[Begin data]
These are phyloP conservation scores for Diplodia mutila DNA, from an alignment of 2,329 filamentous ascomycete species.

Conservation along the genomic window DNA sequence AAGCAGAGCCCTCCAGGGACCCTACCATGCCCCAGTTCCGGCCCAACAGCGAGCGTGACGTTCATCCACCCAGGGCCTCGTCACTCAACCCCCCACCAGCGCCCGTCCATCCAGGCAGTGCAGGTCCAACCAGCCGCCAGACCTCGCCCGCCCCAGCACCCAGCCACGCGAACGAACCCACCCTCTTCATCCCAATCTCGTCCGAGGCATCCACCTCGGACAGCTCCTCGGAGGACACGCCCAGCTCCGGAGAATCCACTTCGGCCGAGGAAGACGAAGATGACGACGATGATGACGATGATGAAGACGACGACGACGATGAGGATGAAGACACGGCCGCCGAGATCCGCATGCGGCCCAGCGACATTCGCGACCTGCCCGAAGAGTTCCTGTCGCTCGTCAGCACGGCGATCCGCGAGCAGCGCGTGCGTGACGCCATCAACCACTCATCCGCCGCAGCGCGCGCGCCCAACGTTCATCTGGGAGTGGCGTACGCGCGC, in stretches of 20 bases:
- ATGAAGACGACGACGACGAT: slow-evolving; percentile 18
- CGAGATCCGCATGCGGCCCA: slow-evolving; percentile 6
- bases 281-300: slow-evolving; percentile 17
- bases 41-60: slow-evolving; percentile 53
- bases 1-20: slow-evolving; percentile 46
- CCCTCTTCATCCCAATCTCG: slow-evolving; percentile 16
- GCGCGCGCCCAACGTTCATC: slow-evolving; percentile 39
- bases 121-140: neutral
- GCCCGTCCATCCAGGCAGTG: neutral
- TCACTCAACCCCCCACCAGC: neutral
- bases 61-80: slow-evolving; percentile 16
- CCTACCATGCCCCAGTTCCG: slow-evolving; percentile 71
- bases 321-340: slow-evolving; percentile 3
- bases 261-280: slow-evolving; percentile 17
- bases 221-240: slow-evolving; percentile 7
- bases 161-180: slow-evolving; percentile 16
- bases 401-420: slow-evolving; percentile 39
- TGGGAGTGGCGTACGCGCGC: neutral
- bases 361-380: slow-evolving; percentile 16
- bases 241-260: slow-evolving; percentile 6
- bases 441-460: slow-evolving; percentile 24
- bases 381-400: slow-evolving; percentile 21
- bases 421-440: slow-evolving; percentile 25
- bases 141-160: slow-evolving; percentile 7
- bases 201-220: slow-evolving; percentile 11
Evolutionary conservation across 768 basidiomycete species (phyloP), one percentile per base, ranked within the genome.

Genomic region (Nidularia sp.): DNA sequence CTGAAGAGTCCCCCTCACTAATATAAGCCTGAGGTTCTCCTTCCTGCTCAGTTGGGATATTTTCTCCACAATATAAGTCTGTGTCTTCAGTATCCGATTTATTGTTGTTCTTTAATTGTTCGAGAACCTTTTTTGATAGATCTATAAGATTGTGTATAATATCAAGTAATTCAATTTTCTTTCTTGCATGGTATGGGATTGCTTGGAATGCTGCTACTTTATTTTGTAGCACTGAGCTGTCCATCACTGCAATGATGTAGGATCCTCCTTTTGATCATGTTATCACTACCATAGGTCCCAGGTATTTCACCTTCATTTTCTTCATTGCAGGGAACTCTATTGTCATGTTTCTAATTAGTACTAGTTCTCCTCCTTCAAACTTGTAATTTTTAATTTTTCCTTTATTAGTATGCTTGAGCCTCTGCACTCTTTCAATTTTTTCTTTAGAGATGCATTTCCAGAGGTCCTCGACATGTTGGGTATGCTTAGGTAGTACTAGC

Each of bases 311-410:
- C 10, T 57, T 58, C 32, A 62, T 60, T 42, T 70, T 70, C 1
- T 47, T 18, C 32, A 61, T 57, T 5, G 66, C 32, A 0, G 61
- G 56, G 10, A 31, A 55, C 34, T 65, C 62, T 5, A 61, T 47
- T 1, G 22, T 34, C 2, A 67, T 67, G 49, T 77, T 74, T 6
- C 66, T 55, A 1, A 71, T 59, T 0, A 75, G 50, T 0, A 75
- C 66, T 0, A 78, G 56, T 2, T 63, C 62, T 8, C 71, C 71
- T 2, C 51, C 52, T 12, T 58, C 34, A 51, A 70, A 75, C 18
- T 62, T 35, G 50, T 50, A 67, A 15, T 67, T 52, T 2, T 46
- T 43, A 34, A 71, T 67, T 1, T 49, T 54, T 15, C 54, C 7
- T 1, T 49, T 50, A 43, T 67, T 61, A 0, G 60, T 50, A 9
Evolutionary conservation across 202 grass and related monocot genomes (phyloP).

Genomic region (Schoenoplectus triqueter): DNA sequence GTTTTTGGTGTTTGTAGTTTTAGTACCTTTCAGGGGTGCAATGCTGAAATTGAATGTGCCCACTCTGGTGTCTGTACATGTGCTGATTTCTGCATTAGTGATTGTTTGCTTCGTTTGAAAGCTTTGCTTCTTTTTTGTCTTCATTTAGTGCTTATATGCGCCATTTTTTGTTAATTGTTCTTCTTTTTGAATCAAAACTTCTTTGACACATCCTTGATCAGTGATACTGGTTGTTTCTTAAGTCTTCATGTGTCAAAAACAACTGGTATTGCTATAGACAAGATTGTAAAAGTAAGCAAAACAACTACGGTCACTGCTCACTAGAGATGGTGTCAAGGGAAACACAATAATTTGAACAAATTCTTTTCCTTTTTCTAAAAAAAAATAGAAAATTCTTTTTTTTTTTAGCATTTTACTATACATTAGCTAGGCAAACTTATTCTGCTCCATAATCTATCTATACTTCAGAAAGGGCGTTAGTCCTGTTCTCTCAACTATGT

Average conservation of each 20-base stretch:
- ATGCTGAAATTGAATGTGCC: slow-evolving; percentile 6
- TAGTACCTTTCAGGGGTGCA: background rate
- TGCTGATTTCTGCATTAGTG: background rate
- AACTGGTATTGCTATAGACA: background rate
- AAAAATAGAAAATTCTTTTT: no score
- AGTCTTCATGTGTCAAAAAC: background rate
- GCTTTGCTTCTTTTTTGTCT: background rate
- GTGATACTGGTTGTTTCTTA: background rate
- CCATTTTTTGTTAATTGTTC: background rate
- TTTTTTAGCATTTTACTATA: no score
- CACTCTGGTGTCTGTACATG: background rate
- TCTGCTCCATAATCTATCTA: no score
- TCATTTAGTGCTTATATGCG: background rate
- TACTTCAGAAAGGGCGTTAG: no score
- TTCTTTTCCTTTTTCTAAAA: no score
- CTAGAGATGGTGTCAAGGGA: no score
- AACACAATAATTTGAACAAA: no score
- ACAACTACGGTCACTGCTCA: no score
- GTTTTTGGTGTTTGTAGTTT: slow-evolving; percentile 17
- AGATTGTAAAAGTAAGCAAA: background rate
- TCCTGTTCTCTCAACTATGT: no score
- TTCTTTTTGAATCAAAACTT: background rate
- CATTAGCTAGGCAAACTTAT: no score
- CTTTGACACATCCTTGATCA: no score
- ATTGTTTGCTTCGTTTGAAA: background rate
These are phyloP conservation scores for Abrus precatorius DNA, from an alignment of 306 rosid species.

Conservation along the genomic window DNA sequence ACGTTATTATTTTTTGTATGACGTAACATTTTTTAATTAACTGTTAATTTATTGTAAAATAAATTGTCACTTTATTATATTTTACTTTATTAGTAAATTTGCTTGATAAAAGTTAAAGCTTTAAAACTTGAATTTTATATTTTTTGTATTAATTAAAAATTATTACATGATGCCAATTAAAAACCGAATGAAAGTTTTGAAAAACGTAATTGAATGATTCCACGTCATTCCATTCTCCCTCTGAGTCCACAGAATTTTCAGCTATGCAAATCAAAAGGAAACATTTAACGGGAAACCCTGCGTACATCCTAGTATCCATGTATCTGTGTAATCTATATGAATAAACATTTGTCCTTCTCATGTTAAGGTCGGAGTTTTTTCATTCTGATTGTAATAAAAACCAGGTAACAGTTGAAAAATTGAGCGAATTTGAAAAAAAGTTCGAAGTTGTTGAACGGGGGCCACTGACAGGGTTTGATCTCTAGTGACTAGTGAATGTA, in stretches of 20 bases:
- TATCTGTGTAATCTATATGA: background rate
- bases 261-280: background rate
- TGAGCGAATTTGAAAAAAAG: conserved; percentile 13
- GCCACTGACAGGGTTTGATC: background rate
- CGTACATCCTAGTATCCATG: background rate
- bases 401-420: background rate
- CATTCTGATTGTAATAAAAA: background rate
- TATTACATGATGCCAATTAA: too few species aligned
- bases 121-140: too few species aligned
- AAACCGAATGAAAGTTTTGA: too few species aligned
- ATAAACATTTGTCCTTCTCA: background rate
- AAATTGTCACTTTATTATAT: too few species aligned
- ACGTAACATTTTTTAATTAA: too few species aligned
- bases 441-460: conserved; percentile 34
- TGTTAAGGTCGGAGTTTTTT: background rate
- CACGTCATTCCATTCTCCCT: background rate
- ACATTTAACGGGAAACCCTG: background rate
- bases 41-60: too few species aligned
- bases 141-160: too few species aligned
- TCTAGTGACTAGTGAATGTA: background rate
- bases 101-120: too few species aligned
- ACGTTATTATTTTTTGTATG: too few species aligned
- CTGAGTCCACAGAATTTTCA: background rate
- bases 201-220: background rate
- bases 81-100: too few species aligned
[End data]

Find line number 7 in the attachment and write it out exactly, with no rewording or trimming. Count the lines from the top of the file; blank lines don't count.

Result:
- bases 1-20: slow-evolving; percentile 46